IMPROVING NUTRIENT DIGESTIBILITY TO ENHANCE FORAGE UTILIZATION IN LACTATING DAIRY COW FEEDING SYSTEMS
Location: Dairy Forage and Aquaculture Research
Title: Effects of Silo Type on Silage Quality and Losses
Submitted to: International Silage Conference
Publication Type: Proceedings
Publication Acceptance Date: July 13, 2009
Publication Date: July 27, 2009
Citation: Muck, R.E., Broderick, G.A., Brink, G.E. 2009. Effects of Silo Type on Silage Quality and Losses. In: Broderick, G.A., Adesogan, A.T., Bocher, L.W., Bolsen, K.K., Contreras-Govea, F.E., Harrison, J.H., Muck, R.E., editors. XVth International Silage Conference Proceedings, July 27-29, 2009, Madison, Wisconsin. p. 275-276.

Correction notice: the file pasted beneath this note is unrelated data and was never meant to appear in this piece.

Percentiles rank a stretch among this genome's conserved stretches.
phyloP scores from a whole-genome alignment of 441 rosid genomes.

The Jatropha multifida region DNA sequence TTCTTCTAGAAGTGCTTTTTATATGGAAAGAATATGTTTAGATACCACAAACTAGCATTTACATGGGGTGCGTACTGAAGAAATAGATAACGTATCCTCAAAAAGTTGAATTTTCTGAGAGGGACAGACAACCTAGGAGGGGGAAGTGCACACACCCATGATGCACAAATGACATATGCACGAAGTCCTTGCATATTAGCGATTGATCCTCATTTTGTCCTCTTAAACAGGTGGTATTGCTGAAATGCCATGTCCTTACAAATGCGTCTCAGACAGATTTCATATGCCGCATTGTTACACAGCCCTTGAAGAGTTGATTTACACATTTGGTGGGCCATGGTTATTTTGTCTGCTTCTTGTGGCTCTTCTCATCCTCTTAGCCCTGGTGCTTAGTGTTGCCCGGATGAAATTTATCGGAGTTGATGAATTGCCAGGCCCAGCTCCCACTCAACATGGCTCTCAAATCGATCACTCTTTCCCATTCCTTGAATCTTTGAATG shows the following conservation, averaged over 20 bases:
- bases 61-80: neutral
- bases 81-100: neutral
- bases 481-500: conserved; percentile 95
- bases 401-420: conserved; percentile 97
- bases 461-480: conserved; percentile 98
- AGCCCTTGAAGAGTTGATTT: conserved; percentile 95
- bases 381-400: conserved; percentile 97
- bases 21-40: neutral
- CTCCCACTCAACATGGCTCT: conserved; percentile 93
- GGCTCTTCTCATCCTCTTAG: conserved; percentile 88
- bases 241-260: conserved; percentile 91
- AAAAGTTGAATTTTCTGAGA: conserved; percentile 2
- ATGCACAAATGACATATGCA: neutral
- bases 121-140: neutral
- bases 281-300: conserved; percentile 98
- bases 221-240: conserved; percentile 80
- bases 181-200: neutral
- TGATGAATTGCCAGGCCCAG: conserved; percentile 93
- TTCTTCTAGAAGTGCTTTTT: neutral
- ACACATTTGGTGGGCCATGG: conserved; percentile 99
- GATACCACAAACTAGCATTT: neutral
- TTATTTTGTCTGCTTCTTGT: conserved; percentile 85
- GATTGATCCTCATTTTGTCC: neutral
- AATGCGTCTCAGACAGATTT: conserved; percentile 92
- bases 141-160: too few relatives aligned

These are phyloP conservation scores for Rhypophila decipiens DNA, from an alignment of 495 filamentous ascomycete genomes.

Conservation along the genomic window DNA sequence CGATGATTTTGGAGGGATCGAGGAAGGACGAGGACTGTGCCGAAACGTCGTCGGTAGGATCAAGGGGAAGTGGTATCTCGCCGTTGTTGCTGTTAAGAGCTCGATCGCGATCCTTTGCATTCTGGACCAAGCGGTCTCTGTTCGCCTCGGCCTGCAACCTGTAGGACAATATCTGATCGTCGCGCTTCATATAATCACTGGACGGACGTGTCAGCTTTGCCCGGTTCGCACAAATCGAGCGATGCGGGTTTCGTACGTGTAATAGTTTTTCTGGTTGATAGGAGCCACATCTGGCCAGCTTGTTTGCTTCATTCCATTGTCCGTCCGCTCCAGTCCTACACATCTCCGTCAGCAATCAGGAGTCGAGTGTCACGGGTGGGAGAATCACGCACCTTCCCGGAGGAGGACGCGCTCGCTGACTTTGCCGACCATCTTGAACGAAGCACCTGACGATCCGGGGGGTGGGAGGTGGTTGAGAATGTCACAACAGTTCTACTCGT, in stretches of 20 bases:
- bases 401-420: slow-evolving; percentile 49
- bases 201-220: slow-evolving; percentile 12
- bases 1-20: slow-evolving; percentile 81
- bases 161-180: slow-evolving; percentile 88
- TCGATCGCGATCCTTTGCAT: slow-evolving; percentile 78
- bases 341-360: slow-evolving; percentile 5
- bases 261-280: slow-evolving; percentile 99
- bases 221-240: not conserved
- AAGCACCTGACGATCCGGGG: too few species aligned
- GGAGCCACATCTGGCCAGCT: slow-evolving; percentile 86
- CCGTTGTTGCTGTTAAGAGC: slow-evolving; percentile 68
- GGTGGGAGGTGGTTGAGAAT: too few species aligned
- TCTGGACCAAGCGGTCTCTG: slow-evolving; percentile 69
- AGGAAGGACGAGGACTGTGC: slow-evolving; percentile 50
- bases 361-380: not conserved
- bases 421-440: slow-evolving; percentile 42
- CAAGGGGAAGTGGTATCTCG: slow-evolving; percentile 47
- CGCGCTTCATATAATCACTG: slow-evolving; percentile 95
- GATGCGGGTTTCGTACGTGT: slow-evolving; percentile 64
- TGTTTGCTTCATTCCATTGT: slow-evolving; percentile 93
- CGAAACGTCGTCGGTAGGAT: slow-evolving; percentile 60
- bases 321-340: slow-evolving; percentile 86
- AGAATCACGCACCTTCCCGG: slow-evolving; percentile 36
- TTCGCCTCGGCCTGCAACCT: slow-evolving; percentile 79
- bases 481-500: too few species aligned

The objective was to determine how storage structure affects alfalfa silage dry matter losses and quality. A study was conducted for two consecutive years. Each year, second cutting alfalfa was ensiled in one bunker silo (4.9 x 21 x 3.5 m), one pressed bag silo (2.4 x 52 m) and one oxygen-limiting silo (4.3 x 15 m). All three silos were filled from the same fields, with approximately one-half of each field allocated to the bunker silo and one quarter to each of the bag and oxygen-limiting silos. We attempted to fill silos at recommended dry matter (DM) contents: 35-40% DM for the bunker and bag, 45-50% DM for the oxygen-limiting silo. All three silos were opened simultaneously in late spring and emptied through the summer. Losses were determined by weighing and sampling all alfalfa ensiled and silage removed from the silos. Average reduction in the amount of silage DM removed compared to the alfalfa DM ensiled was 4.3, 9.8 and 12.2% for the oxygen-limited, bag and bunker silos, respectively. Because of spoilage, 0.1, 1.5 and 4.6% of ensiled DM could not be fed, leading to total DM losses of 4.3, 11.3 and 16.9% for the oxygen-limited, bag and bunker silos, respectively. Lactate to acetate ratio was highest in the oxygen-limiting silage and lowest in the bunker both years. Crude protein content was similar across silo type whereas neutral detergent fiber, lignin and ash were elevated in the bunker silages relative to those from the oxygen-limited and bag silos.